Theatre veteran Anamika Haksar’s debut film, Ghode Ko Jalebi Khilane Le Ja Riya Hoon, is an offbeat ode to Shahjahanabad

Theatre veteran Anamika Haksar’s debut film is a novel work of creative fiction that presents a kaleidoscopic view of Old Delhi.

author_img Anjani Chadha Published :  23rd June 2022 12:30 PM   |   Published :   |  23rd June 2022 12:30 PM
Anamika Haksar

Theatre veteran Anamika Haksar

Since the last week-and-a-half, several film enthusiasts from Delhi-NCR have been seen flocking to cinema halls—precisely Delite Cinema, Daryaganj, PVR Promenade, Vasant Kunj, and PVR, Noida. Interestingly, it is not any high-grossing Bollywood blockbuster that is taking everyone back to the theatres. The film in question is Ghode Ko Jalebi Khilane Le Ja Riya Hoon—an experimental film made on a meagre budget. Directed by theatre veteran and debutant filmmaker Anamika Haksar, this creative fiction—it was completed in 2018, but the team was unable to release the film due to a lack of budget—has received immense love in six Indian cities where it was released last week by producer Shiladitya Bora’s Platoon Distribution.

Transcending boundaries of conventional storytelling, Haksar’s 124-minute film draws from various genres including fiction, magic realism, ethnography, and, if one were to study further, several other techniques. The aim of Ghode Ko Jalebi… is pretty simple: documenting the lives and dreams of the people residing in Old Delhi. The result, however, is disoriented, dark, unthinkable, and at times, uncomfortably comical; a layered piece that has immense food for thought to offer the viewer. Reacting to the response the film has received, Haksar, shares, “I can’t believe that the film has received so much love. I did think people would find it interesting but this has been overwhelming.”

Glimpses of hopes, dreams and more  

Ghode Ko Jalebi… is centred on the lives of four locals of Delhi-6: Patru (Ravindra Sahu), a pickpocket; Chhadami (Raghubir Yadav), a snacks vendor; Lal Bihari (Gopalan), a daily wage labourer; and Akash (Lokesh Jain), a tourist guide who conducts heritage walks. The film has been made over a period of seven years in which Haksar and her team conducted several interviews with people—daily wage workers, pickpockets, drug addicts, vendors, and more—asking them questions about their dreams, fears, lives, etc. By getting such personal insight into their worlds, the team could seamlessly juxtapose these narratives with fiction. An important theme explored in this film are the many dreams of the underbelly. “Dreams open a gateway to understanding where a person is. I felt that will tell you what is happening in the mind of our people,” explains the 63-year-old filmmaker when asked why she focused on this aspect in the story.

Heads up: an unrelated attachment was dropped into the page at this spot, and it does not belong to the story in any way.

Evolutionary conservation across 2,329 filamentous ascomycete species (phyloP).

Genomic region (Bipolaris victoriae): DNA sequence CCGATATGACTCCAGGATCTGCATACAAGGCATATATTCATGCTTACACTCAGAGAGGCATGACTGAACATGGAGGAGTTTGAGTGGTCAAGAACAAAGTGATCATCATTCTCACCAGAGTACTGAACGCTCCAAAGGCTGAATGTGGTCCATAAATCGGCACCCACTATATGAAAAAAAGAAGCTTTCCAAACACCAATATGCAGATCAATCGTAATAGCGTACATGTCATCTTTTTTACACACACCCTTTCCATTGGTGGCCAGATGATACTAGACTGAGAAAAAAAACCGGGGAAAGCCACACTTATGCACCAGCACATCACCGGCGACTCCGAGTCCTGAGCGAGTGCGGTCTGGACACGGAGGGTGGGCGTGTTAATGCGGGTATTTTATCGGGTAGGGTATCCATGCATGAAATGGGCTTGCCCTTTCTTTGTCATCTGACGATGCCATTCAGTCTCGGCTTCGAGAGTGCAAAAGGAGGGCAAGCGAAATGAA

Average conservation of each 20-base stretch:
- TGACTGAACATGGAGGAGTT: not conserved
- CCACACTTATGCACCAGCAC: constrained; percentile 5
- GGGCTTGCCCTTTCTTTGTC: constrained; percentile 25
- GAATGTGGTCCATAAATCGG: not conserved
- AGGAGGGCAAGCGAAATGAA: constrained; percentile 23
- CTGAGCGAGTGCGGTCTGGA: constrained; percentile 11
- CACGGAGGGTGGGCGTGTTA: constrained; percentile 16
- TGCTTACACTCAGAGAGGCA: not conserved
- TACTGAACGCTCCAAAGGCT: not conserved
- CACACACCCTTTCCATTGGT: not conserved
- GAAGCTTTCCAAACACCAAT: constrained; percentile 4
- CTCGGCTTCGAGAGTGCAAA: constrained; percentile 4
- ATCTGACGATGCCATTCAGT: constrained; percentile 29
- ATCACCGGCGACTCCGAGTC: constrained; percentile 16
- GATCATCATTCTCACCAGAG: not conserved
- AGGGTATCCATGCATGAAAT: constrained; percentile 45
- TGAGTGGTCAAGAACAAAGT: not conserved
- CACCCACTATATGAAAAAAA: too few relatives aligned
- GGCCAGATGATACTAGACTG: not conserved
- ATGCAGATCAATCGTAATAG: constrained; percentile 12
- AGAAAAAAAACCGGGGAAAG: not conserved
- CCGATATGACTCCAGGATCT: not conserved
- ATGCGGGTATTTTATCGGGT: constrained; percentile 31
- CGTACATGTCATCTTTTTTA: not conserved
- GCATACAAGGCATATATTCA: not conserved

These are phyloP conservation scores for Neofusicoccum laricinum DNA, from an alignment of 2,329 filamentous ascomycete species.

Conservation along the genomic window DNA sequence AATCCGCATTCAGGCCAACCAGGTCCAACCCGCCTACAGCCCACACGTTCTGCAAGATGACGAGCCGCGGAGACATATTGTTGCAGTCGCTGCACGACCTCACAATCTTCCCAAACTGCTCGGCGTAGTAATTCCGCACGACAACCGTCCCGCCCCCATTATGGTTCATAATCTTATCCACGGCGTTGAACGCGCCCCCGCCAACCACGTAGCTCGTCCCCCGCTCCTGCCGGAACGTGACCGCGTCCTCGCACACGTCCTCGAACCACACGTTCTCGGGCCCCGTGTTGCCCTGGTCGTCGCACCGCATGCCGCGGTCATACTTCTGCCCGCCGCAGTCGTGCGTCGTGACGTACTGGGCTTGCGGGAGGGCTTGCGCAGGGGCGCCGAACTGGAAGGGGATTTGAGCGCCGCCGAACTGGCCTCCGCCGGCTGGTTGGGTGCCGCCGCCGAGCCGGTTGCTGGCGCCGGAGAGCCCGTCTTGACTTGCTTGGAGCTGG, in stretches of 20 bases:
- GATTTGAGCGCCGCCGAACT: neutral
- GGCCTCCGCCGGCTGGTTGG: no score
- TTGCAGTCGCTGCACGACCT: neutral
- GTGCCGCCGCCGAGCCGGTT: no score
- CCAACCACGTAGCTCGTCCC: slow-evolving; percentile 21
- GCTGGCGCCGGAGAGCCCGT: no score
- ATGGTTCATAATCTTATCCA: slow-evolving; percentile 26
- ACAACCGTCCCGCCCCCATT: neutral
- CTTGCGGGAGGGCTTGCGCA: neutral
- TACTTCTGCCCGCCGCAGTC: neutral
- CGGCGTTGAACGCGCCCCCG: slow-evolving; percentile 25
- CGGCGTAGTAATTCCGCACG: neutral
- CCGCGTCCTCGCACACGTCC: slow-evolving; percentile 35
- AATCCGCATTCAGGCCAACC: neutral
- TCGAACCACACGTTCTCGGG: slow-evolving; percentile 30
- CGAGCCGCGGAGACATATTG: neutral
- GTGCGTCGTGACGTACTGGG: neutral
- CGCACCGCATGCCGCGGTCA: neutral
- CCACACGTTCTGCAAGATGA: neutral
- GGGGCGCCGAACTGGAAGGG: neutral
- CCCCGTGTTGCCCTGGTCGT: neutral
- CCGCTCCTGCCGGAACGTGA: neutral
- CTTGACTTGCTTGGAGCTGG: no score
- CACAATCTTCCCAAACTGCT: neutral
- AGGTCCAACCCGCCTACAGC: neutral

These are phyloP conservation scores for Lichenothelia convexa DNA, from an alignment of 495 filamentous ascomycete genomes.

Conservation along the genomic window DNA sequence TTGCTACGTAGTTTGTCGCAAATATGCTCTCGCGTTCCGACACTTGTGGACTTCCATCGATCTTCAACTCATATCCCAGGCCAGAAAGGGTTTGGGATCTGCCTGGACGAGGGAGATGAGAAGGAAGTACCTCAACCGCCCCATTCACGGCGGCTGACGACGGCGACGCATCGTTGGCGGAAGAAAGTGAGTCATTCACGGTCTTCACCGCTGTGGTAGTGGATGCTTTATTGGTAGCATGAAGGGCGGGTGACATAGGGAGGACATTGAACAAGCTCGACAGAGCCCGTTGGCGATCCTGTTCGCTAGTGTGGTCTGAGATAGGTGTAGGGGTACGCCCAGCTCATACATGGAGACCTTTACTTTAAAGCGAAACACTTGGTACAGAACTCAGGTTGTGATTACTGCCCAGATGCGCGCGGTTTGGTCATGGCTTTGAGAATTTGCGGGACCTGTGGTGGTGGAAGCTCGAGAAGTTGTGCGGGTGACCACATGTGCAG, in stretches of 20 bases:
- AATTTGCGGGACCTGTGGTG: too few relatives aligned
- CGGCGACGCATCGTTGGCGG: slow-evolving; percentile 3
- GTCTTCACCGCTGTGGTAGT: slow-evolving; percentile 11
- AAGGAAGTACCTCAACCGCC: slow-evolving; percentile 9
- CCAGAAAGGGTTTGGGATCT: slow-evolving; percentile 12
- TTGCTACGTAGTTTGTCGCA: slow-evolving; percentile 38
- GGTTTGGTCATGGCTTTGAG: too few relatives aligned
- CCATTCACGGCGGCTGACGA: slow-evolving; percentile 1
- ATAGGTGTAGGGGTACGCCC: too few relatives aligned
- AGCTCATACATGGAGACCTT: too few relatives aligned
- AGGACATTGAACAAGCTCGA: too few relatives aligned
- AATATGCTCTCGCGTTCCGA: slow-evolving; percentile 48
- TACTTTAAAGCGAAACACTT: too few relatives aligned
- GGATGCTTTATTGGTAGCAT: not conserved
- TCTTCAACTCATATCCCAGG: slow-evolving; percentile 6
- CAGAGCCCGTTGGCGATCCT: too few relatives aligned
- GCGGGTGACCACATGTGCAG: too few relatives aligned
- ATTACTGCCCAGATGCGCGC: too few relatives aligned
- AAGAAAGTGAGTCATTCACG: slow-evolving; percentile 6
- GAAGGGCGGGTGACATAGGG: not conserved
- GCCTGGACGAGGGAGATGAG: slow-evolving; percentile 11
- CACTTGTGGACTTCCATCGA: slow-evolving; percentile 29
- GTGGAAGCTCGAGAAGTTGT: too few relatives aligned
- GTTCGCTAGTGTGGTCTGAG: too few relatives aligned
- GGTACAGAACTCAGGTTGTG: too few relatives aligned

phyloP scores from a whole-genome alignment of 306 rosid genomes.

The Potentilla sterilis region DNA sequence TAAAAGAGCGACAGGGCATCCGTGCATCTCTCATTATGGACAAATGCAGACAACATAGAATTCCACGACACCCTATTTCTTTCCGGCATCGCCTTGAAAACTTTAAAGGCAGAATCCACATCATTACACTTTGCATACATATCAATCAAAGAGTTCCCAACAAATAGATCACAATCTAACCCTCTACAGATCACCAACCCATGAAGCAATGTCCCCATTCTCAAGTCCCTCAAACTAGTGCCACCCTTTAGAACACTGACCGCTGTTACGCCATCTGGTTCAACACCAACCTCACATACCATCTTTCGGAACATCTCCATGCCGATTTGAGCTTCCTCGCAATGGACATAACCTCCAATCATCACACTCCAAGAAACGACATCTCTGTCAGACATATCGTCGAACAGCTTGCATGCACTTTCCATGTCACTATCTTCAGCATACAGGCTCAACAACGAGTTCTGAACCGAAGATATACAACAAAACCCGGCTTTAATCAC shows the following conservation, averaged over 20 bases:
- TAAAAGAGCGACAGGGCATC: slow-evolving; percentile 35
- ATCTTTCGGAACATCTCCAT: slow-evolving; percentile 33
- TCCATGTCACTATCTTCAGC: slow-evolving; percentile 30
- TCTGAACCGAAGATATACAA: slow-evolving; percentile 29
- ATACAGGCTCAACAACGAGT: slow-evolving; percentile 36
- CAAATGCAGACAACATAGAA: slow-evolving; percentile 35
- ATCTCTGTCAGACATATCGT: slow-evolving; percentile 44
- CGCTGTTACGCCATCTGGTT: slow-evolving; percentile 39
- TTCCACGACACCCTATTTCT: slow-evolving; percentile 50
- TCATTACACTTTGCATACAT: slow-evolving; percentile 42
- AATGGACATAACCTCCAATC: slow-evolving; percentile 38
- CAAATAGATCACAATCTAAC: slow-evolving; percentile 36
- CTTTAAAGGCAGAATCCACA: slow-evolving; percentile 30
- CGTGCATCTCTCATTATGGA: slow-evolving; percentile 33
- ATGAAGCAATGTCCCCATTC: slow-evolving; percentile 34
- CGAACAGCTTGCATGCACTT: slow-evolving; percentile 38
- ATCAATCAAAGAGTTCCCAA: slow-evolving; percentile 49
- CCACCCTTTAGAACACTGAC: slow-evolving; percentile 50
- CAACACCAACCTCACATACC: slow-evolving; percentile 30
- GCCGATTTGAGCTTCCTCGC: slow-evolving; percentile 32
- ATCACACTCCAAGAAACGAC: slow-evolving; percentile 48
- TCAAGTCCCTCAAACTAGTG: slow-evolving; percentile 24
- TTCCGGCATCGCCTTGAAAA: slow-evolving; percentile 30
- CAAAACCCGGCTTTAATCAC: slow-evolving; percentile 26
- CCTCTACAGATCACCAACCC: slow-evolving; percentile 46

Putting the ‘real’ in surreal

A prime achievement of Ghode Ko Jalebi… is that it takes us through the lives of the economically-vulnerable section by neither making it seem like poverty porn nor stereotyping it as is usually done in mainstream cinema. Haksar comments on this, “That has a lot to do with one’s own orientation… My sister is a human rights lawyer and has always been in touch with ordinary people. From her I have learnt in terms of respecting people. So, you are not talking about them out of pity, which is what I knew was important in the film.”

The film is an anti-narrative, which portrays the routine chaos of Old Delhi with tenderness without romanticising it. From the striking visual metaphors to the plot structure, there is too much to take away from the film for which Ghode Ko Jalebi… cannot be made sense of but just felt.

CHECK IT OUT

WHAT: ‘Ghode Ko Jalebi Khilane Le Ja Riya Hoon’
WHEN: Till June 26
WHERE: Delite Cinemas, Daryaganj; PVR Promenade, Vasant Kunj; PVR Logix, Noida

 

Comments